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Comprehensive Assessment of Water Supply in Maryland: Background

Reasons for Studies

Water For Maryland's Future: What We Must Do Today: Final Report of the Advisory Committee on the Management and Protection of the State's Water Resources

The Advisory Committee on the Management and Protection of the State's Water Resources was charged with assessing the condition of the State's water resources management program, recommending steps to assure that the program will provide for the long-term use and protection of Maryland's water resources, and recommending a strategy and appropriate funding for sustainable management of these resources. In its earlier reports, the Committee addressed many of these issues. In this, its Final Report, the Committee urges the State to develop and fund a more robust, comprehensive, fully-integrated State water resources management program, and that it begin this effort by increasing staffing, making critical improvements to the monitoring program, providing for scientific assessments, and beginning the long-range planning necessary to ensure a sustainable water supply for Maryland's future.
---(From the Introduction)


wolman report

Regions: Atlantic Coastal Plain and Fractured Rock

study area   The zone where Coastal Plain sediments meet upland bedrock is called the Fall Line. It is called the Fall Line because typically, where streams cross the Fall Line there is a waterfall because of the rapid change in elevation. Many of the large cities were located along the Fall Line because of the river access to the oceans, the limitations of upstream river navigation, and a reliable supply of water power. These cities were connected by U.S. Route 1 and later Interstate 95, which runs southwest-northeast through the state and is the approximate division between the Coastal Plain to the east and the Fractured Rock regions to the west.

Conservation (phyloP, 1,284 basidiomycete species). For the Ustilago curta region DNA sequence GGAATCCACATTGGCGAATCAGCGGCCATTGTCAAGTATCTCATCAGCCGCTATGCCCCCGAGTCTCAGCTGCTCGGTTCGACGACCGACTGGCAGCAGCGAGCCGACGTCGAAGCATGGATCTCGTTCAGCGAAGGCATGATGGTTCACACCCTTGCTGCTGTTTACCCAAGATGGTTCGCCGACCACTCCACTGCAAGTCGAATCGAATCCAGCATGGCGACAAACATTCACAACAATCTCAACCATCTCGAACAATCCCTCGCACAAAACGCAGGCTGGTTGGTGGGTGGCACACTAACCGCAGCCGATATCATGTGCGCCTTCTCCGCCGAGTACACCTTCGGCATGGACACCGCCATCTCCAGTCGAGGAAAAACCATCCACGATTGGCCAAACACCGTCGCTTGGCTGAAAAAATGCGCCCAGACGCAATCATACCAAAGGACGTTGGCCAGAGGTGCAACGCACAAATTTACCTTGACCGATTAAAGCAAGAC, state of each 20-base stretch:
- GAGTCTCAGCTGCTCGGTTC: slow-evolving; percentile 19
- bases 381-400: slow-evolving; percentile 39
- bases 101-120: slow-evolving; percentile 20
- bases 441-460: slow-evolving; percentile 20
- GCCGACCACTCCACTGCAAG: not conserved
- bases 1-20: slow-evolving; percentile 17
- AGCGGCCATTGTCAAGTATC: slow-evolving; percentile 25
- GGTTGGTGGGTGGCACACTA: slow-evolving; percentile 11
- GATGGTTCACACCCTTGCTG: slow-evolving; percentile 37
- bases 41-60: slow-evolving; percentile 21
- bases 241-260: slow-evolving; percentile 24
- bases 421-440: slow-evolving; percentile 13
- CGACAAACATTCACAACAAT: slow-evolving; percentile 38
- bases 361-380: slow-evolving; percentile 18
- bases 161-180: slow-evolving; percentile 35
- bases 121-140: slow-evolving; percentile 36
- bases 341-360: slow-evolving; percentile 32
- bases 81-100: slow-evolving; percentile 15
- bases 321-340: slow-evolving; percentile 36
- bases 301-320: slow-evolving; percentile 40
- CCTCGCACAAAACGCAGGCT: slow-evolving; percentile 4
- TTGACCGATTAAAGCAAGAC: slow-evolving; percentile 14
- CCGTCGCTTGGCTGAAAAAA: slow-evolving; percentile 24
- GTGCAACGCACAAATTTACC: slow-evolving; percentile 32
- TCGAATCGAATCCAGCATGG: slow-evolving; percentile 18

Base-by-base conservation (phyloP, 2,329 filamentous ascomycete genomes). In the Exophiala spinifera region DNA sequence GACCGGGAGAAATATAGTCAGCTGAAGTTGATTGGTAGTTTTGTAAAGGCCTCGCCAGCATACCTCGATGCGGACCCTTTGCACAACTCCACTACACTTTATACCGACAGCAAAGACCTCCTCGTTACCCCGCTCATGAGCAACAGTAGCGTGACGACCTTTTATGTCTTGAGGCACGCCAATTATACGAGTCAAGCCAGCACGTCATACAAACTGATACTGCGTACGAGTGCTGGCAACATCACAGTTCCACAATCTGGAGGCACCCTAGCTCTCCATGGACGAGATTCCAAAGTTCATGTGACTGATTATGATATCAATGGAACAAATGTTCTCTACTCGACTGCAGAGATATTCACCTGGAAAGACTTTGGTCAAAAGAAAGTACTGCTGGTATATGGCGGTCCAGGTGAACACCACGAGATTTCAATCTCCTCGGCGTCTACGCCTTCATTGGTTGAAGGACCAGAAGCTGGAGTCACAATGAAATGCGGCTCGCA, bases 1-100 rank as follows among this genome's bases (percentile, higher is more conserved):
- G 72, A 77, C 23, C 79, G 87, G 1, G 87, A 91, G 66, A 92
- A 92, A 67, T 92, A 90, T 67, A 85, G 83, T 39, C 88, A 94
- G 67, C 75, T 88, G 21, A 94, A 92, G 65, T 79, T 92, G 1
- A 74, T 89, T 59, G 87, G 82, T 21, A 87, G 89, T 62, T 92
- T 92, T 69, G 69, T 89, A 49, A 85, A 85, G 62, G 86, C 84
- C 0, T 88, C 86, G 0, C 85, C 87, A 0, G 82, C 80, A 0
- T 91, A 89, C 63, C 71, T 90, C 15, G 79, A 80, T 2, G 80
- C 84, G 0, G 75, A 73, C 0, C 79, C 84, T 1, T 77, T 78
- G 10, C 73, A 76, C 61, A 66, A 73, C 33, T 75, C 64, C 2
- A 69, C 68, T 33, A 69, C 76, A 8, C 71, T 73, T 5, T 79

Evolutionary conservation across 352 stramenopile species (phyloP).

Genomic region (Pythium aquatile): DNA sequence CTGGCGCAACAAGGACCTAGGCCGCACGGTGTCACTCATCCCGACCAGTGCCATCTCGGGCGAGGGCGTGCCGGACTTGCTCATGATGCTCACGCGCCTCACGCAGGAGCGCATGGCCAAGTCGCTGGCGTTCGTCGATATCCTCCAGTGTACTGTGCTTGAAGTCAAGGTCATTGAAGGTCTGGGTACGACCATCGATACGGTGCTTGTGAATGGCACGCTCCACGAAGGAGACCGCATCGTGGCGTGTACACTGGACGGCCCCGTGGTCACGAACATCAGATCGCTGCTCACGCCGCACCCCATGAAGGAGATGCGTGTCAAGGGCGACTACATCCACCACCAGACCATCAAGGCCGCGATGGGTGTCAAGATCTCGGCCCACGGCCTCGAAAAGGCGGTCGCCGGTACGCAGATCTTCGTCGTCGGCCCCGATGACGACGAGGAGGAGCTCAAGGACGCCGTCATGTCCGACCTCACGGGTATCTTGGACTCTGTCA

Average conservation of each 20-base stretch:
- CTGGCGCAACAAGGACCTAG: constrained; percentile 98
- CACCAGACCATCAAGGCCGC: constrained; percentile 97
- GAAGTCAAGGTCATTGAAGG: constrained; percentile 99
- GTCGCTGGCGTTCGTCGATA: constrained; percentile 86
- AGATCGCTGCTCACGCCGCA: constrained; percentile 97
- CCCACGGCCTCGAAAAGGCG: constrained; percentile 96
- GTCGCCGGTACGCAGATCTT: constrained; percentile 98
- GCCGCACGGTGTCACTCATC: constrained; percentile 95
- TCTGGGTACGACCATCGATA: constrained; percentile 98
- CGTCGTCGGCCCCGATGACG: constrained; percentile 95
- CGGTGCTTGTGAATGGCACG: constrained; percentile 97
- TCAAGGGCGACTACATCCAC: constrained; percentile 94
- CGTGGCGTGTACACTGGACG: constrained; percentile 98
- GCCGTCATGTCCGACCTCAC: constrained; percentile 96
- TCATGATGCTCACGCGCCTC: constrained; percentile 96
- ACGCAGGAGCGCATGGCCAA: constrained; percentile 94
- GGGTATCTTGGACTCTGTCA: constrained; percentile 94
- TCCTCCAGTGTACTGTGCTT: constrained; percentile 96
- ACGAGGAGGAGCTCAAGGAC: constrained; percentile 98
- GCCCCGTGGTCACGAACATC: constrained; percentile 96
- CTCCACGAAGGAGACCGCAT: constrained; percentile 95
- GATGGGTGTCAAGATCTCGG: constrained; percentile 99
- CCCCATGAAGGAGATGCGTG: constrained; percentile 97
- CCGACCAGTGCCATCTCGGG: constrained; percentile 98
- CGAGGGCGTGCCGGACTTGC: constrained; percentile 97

Fractured Rock

Fractured Rock provinces


Fractured Rock hydrogeology

(modified from "Heath, Ralph C., 1984, Ground-water regions of the United States, USGS WSP 2242")


The Fractured Rock region is divided into four physiographic provinces including the Piedmont, Blue Ridge, Ridge and Valley, and Appalachian Plateau. Water availability in the fractured rock region is localized and depends upon the size of fractures and interconnections between fractures. Much of the groundwater is stored in weathered bedrock, or saprolite, which overlies the solid rock. In terms of supply, the fractured rock aquifers are highly irregular in both distribution and storage, and are strongly tied to climatic influences due to their shallow depth.

sideling hill

Sideling Hill roadcut, Interstate 68


Coastal Plain

Coastal Plain hydrogeology  

In the Coastal Plain, groundwater in the sand and gravel aquifers is the primary source of water supply. The sand and gravel layers alternate with layers of silt and clay that form a wedge-shaped system of sediments that begin at the Fall Line. The Coastal Plain aquifers are likely to be affected by climate change, but indirectly. Much of the Coastal Plain groundwater currently being withdrawn is from deep, confined aquifers, meaning that the water supplying your house may have infiltrated thousands of years prior. Therefore, the stress on these aquifers during drought periods will be due to increased withdrawals by farmers, homeowners, and others rather than reduced precipitation.

Calvert Cliffs

Layered Miocene sediments at Calvert Cliffs

Sideling Hill